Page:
Mocking the Public Interest: Congress Restores Meaningful Judicial Review of Government Antitrust Consent Decrees
23 Pages Posted: 21 Oct 2008
Date Written: October, 20 2008
On June 22, 2004, President Bush signed into law the Antitrust Criminal Penalty Enhancement and Reform Act of 2004. Although no public fanfare accompanied passage of this Act, it contains important provisions designed to restore a meaningful role for the courts in the settlement of antitrust lawsuits brought by the U.S. government. Over three decades ago, in response to concern that antitrust settlements might be tainted by corruption, yet routinely rubber-stamped by the courts, Congress passed the Tunney Act. This Act provided that before entering a consent decree proposed by the government in an antitrust action, "the court shall determine that the entry of such judgment is in the public interest." The plain language of the Tunney Act appeared to require judges to make a de novo determination of whether a proposed antitrust consent decree was in the public interest, but the courts settled on a narrower standard that gave some deference to the executive branch's view of the public interest. This decades-long consensus unraveled in the 1990s in a string of decisions by the United States Court of Appeals for the District of Columbia. These decisions arose from antitrust actions that the United States brought against the computer software colossus, Microsoft Corporation. The D.C. Circuit ruled that, in making the substantive determination whether a proposed consent decree was in the public interest, judicial review was limited to whether the decree made a "mockery of judicial power." Under this standard, the court's role appeared to be merely ministerial in nature: a proposed decree must be entered with little regard for whether the judge thought it was in the public interest, unless it was so inadequate as to suggest actual wrongdoing by the government. A retreat to the days of judicial rubber-stamping was under way. A bipartisan effort was launched in the U.S. Senate to overturn the D.C. Circuit's mockery standard and restore meaningful judicial oversight. The product of that effort is the Act of 2004. It explicitly rejects the mockery standard and then amends the Tunney Act to make it mandatory - not merely discretionary - for courts to consider various factors in making the public interest determination. The thesis of this Article is that the amendments should be construed to restore the standard to the one to which Congress had acquiesced to in the decades before the "mockery" standard burst upon the scene; that the proper role of the court is to determine whether a proposed consent decree is "within the reaches of the public interest"; and while a court should afford some deference to the executive branch's decision to settle on the proposed terms, it should also exercise close scrutiny of whether the proposed consent decree is reasonably calculated to protect competition.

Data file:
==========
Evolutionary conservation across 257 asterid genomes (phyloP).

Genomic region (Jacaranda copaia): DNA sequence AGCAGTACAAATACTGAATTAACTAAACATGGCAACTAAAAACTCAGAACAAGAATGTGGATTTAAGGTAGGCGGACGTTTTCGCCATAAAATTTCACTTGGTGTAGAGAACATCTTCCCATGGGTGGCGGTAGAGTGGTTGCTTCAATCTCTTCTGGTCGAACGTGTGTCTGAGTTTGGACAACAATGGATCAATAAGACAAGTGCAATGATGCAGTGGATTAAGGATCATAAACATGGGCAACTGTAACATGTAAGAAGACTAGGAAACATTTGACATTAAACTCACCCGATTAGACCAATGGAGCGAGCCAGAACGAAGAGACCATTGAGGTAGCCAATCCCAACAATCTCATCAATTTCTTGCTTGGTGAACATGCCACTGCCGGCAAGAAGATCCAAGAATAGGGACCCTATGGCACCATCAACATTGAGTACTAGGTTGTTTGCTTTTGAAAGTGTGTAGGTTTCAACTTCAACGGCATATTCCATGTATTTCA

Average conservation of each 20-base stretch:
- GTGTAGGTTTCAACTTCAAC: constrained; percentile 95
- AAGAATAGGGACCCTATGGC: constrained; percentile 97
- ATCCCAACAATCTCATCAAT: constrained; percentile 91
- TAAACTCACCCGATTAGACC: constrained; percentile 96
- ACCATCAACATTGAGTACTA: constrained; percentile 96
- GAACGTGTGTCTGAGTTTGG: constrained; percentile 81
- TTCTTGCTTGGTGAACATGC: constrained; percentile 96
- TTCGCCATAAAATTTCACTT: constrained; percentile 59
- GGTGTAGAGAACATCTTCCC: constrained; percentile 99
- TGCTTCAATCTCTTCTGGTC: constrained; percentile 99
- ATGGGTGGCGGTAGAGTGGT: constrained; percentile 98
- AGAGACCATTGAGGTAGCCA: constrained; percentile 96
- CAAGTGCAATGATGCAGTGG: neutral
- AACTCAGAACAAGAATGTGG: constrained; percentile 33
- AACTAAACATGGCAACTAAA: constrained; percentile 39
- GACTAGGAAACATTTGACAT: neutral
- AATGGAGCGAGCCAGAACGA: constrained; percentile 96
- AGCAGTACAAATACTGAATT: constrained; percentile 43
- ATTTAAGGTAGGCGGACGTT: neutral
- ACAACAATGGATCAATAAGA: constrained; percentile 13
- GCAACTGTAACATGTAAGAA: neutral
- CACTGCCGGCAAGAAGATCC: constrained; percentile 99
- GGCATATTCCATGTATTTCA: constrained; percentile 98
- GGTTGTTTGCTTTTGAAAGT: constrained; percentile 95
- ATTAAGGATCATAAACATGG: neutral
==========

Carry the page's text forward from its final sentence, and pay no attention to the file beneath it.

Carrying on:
Keywords: antitrust, consent decrees, judicial review
JEL Classification: K1
Suggested Citation: Suggested Citation